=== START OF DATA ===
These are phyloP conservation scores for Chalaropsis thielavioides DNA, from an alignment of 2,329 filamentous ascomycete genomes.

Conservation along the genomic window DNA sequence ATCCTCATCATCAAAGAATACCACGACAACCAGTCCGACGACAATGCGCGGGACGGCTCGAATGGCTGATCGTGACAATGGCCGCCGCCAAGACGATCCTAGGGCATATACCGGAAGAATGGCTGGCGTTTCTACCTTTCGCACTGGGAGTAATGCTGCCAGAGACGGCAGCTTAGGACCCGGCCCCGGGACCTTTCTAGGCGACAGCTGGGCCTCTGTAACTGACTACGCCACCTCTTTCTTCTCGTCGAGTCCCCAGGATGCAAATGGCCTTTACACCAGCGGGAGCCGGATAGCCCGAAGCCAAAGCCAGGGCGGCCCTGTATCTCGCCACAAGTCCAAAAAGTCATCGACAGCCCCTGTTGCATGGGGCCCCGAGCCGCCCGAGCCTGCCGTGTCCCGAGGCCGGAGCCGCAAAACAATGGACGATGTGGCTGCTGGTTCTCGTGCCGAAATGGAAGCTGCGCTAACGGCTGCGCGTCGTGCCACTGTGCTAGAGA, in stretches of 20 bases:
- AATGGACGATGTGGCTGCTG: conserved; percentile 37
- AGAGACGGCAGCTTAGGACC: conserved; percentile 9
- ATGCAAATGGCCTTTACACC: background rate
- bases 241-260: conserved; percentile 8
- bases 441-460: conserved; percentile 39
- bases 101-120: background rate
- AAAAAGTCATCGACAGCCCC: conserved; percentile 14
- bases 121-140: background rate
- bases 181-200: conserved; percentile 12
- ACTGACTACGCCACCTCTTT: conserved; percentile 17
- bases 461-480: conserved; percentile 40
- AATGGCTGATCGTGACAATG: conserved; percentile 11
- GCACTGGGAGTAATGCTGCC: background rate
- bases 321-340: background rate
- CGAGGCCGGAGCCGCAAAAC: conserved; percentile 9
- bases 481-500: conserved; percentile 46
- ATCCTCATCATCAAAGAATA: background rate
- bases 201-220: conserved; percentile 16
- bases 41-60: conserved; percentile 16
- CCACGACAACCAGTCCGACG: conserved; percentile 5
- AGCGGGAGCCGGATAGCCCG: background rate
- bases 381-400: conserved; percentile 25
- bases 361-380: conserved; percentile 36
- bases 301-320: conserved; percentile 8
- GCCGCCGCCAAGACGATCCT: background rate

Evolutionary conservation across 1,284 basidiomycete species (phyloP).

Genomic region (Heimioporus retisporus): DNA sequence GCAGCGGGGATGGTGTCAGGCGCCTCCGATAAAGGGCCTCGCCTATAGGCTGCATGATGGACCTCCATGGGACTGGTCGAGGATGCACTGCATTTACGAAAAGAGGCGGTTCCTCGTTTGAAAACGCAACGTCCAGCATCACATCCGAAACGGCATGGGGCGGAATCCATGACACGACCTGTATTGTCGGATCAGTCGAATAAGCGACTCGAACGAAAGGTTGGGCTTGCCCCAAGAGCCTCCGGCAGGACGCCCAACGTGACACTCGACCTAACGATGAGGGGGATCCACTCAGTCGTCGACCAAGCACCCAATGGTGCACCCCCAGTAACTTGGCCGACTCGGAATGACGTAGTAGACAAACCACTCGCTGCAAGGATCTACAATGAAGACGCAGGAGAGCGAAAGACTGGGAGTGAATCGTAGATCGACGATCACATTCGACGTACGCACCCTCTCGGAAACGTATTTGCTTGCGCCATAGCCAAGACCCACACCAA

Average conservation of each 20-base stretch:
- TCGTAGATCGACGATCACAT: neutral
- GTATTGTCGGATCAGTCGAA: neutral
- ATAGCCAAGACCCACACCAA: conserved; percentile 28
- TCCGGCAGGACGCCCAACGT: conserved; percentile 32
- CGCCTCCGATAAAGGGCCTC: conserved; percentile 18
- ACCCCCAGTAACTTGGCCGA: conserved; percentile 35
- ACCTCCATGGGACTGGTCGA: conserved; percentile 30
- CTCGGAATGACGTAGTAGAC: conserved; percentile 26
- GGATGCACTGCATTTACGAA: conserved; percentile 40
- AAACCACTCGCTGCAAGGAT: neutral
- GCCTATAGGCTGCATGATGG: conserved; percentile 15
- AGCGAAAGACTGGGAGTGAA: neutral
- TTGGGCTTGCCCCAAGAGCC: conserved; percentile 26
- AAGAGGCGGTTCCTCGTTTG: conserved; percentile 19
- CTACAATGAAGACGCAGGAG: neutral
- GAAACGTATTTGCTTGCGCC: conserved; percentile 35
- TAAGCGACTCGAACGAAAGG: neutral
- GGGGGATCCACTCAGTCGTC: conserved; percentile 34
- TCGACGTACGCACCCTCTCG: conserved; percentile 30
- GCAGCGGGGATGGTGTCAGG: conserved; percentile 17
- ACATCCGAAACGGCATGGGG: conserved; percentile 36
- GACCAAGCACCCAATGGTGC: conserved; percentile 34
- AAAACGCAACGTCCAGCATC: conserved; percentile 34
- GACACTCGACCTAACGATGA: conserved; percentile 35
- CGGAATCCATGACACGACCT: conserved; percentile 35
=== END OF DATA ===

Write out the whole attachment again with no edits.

These are phyloP conservation scores for Chalaropsis thielavioides DNA, from an alignment of 2,329 filamentous ascomycete genomes.

Conservation along the genomic window DNA sequence ATCCTCATCATCAAAGAATACCACGACAACCAGTCCGACGACAATGCGCGGGACGGCTCGAATGGCTGATCGTGACAATGGCCGCCGCCAAGACGATCCTAGGGCATATACCGGAAGAATGGCTGGCGTTTCTACCTTTCGCACTGGGAGTAATGCTGCCAGAGACGGCAGCTTAGGACCCGGCCCCGGGACCTTTCTAGGCGACAGCTGGGCCTCTGTAACTGACTACGCCACCTCTTTCTTCTCGTCGAGTCCCCAGGATGCAAATGGCCTTTACACCAGCGGGAGCCGGATAGCCCGAAGCCAAAGCCAGGGCGGCCCTGTATCTCGCCACAAGTCCAAAAAGTCATCGACAGCCCCTGTTGCATGGGGCCCCGAGCCGCCCGAGCCTGCCGTGTCCCGAGGCCGGAGCCGCAAAACAATGGACGATGTGGCTGCTGGTTCTCGTGCCGAAATGGAAGCTGCGCTAACGGCTGCGCGTCGTGCCACTGTGCTAGAGA, in stretches of 20 bases:
- AATGGACGATGTGGCTGCTG: conserved; percentile 37
- AGAGACGGCAGCTTAGGACC: conserved; percentile 9
- ATGCAAATGGCCTTTACACC: background rate
- bases 241-260: conserved; percentile 8
- bases 441-460: conserved; percentile 39
- bases 101-120: background rate
- AAAAAGTCATCGACAGCCCC: conserved; percentile 14
- bases 121-140: background rate
- bases 181-200: conserved; percentile 12
- ACTGACTACGCCACCTCTTT: conserved; percentile 17
- bases 461-480: conserved; percentile 40
- AATGGCTGATCGTGACAATG: conserved; percentile 11
- GCACTGGGAGTAATGCTGCC: background rate
- bases 321-340: background rate
- CGAGGCCGGAGCCGCAAAAC: conserved; percentile 9
- bases 481-500: conserved; percentile 46
- ATCCTCATCATCAAAGAATA: background rate
- bases 201-220: conserved; percentile 16
- bases 41-60: conserved; percentile 16
- CCACGACAACCAGTCCGACG: conserved; percentile 5
- AGCGGGAGCCGGATAGCCCG: background rate
- bases 381-400: conserved; percentile 25
- bases 361-380: conserved; percentile 36
- bases 301-320: conserved; percentile 8
- GCCGCCGCCAAGACGATCCT: background rate

Evolutionary conservation across 1,284 basidiomycete species (phyloP).

Genomic region (Heimioporus retisporus): DNA sequence GCAGCGGGGATGGTGTCAGGCGCCTCCGATAAAGGGCCTCGCCTATAGGCTGCATGATGGACCTCCATGGGACTGGTCGAGGATGCACTGCATTTACGAAAAGAGGCGGTTCCTCGTTTGAAAACGCAACGTCCAGCATCACATCCGAAACGGCATGGGGCGGAATCCATGACACGACCTGTATTGTCGGATCAGTCGAATAAGCGACTCGAACGAAAGGTTGGGCTTGCCCCAAGAGCCTCCGGCAGGACGCCCAACGTGACACTCGACCTAACGATGAGGGGGATCCACTCAGTCGTCGACCAAGCACCCAATGGTGCACCCCCAGTAACTTGGCCGACTCGGAATGACGTAGTAGACAAACCACTCGCTGCAAGGATCTACAATGAAGACGCAGGAGAGCGAAAGACTGGGAGTGAATCGTAGATCGACGATCACATTCGACGTACGCACCCTCTCGGAAACGTATTTGCTTGCGCCATAGCCAAGACCCACACCAA

Average conservation of each 20-base stretch:
- TCGTAGATCGACGATCACAT: neutral
- GTATTGTCGGATCAGTCGAA: neutral
- ATAGCCAAGACCCACACCAA: conserved; percentile 28
- TCCGGCAGGACGCCCAACGT: conserved; percentile 32
- CGCCTCCGATAAAGGGCCTC: conserved; percentile 18
- ACCCCCAGTAACTTGGCCGA: conserved; percentile 35
- ACCTCCATGGGACTGGTCGA: conserved; percentile 30
- CTCGGAATGACGTAGTAGAC: conserved; percentile 26
- GGATGCACTGCATTTACGAA: conserved; percentile 40
- AAACCACTCGCTGCAAGGAT: neutral
- GCCTATAGGCTGCATGATGG: conserved; percentile 15
- AGCGAAAGACTGGGAGTGAA: neutral
- TTGGGCTTGCCCCAAGAGCC: conserved; percentile 26
- AAGAGGCGGTTCCTCGTTTG: conserved; percentile 19
- CTACAATGAAGACGCAGGAG: neutral
- GAAACGTATTTGCTTGCGCC: conserved; percentile 35
- TAAGCGACTCGAACGAAAGG: neutral
- GGGGGATCCACTCAGTCGTC: conserved; percentile 34
- TCGACGTACGCACCCTCTCG: conserved; percentile 30
- GCAGCGGGGATGGTGTCAGG: conserved; percentile 17
- ACATCCGAAACGGCATGGGG: conserved; percentile 36
- GACCAAGCACCCAATGGTGC: conserved; percentile 34
- AAAACGCAACGTCCAGCATC: conserved; percentile 34
- GACACTCGACCTAACGATGA: conserved; percentile 35
- CGGAATCCATGACACGACCT: conserved; percentile 35